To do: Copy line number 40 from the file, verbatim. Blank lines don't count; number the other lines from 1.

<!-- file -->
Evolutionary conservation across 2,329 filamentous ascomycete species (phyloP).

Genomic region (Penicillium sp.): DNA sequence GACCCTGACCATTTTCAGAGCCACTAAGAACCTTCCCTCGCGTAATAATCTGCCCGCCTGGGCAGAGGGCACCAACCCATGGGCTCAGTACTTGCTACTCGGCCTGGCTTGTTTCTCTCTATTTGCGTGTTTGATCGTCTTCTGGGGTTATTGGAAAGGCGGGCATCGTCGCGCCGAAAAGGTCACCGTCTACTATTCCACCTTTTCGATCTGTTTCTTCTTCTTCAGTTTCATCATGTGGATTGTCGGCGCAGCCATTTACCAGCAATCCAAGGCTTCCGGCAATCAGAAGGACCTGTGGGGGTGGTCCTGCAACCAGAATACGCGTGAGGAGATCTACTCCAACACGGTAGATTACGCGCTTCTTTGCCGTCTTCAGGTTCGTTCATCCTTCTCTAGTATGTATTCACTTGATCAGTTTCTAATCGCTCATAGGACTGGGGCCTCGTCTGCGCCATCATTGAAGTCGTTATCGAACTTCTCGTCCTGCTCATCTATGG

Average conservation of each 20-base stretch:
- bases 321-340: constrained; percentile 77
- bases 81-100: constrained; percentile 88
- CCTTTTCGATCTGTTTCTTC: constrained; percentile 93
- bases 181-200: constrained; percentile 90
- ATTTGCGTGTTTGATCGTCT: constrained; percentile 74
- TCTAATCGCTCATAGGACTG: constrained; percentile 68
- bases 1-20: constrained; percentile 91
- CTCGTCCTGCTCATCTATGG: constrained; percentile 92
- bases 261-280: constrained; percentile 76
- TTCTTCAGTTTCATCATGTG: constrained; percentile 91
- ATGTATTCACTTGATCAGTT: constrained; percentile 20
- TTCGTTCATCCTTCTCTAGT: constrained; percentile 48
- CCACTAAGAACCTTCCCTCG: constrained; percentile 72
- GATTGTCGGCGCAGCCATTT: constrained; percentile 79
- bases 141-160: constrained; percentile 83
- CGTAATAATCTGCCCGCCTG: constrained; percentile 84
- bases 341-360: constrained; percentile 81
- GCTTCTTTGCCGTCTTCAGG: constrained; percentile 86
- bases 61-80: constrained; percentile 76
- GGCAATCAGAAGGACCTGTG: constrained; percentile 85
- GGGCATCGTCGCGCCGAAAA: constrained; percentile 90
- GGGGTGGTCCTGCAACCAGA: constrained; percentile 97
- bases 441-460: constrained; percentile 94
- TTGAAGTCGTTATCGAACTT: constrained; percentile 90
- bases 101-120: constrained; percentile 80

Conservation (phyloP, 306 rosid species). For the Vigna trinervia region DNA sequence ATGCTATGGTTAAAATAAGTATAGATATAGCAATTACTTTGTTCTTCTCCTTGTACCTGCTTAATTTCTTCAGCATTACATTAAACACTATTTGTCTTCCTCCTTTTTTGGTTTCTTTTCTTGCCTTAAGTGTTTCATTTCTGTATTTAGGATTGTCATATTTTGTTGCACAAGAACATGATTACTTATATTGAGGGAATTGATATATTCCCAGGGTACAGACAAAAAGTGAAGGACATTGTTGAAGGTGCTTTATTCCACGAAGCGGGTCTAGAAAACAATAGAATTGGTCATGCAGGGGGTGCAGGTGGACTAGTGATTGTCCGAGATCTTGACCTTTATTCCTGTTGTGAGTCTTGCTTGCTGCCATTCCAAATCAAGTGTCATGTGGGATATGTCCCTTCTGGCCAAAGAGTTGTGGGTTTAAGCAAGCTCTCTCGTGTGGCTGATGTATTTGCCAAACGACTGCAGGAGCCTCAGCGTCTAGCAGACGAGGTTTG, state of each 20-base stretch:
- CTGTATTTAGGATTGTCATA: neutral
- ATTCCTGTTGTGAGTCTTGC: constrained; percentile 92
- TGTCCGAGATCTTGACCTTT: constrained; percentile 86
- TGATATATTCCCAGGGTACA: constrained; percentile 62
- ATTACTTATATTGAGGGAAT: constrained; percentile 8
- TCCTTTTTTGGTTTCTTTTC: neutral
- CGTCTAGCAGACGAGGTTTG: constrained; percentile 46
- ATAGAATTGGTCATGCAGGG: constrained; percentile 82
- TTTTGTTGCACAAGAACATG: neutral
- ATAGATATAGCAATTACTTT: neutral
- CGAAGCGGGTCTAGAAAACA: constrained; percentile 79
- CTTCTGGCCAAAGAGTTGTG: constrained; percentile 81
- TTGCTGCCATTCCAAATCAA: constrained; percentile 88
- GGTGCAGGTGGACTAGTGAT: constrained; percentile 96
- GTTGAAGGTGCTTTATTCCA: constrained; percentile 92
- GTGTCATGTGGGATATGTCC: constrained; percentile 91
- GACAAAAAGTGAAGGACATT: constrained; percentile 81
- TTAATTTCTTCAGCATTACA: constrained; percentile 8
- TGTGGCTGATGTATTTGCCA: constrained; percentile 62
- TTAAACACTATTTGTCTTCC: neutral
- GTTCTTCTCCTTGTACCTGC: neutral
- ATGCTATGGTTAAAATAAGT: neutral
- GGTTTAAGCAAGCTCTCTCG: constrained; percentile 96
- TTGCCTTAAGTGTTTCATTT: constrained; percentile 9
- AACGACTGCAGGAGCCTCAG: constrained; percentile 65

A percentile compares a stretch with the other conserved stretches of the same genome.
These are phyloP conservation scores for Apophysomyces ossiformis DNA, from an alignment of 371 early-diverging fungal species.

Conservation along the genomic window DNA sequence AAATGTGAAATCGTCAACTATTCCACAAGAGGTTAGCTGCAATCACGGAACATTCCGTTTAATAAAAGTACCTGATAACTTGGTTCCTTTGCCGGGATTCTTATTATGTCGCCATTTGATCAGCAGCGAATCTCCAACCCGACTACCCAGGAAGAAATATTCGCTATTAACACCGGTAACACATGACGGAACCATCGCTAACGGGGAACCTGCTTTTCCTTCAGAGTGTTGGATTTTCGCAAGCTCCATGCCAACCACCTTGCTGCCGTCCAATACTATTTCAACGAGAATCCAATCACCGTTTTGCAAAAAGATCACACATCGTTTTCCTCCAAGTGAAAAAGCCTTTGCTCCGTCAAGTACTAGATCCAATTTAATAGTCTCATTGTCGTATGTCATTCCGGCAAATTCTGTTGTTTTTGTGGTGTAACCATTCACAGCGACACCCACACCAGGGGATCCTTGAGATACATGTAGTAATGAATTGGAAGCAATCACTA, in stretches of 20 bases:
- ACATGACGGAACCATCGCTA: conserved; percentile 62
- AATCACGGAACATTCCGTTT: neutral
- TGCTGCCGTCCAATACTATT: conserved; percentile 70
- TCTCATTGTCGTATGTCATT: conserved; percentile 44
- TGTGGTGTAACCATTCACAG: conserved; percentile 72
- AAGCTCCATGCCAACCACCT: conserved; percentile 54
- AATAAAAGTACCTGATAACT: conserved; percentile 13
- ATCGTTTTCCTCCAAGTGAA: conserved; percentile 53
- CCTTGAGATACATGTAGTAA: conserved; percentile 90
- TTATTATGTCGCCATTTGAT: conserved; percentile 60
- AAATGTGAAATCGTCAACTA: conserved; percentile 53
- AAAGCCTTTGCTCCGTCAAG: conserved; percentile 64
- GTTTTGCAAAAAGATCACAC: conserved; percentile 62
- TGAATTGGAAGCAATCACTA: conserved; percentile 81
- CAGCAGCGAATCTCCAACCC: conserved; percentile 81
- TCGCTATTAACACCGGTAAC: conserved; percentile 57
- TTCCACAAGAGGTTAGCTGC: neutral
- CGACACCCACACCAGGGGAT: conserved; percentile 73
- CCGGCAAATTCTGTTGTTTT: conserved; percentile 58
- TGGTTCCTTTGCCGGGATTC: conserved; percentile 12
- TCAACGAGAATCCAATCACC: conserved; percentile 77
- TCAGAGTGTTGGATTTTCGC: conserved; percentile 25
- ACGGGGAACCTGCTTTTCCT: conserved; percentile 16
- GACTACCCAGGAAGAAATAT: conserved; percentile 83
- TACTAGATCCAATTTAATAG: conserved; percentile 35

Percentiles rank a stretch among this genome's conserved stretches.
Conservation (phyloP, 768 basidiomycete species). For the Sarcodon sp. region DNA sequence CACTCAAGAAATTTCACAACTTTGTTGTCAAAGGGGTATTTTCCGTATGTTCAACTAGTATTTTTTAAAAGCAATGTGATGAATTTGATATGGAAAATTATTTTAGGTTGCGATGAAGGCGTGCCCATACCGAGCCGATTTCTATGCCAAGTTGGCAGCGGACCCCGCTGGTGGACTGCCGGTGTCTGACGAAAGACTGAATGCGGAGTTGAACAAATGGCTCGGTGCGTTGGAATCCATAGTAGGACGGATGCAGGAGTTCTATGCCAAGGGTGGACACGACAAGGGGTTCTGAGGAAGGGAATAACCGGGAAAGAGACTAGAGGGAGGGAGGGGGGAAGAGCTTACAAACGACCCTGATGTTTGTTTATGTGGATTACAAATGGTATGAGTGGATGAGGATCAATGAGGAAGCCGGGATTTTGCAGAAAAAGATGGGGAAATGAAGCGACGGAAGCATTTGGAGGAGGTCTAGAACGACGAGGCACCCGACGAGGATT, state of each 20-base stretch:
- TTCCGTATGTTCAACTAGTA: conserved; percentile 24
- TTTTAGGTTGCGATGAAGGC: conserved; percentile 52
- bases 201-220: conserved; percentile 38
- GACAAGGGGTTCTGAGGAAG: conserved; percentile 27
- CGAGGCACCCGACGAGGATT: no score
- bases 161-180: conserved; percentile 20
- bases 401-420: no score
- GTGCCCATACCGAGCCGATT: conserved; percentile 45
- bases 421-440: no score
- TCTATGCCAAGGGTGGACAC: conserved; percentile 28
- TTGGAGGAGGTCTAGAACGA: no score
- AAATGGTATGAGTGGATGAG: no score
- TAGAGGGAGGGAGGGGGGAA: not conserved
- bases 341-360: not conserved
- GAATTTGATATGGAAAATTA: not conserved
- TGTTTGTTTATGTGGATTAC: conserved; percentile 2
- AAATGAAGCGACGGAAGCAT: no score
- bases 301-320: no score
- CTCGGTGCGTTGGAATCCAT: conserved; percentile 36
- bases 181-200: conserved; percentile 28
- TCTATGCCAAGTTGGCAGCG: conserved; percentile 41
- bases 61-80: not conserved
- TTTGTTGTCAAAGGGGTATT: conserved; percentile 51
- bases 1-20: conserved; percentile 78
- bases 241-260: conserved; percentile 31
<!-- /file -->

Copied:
- CGAAGCGGGTCTAGAAAACA: constrained; percentile 79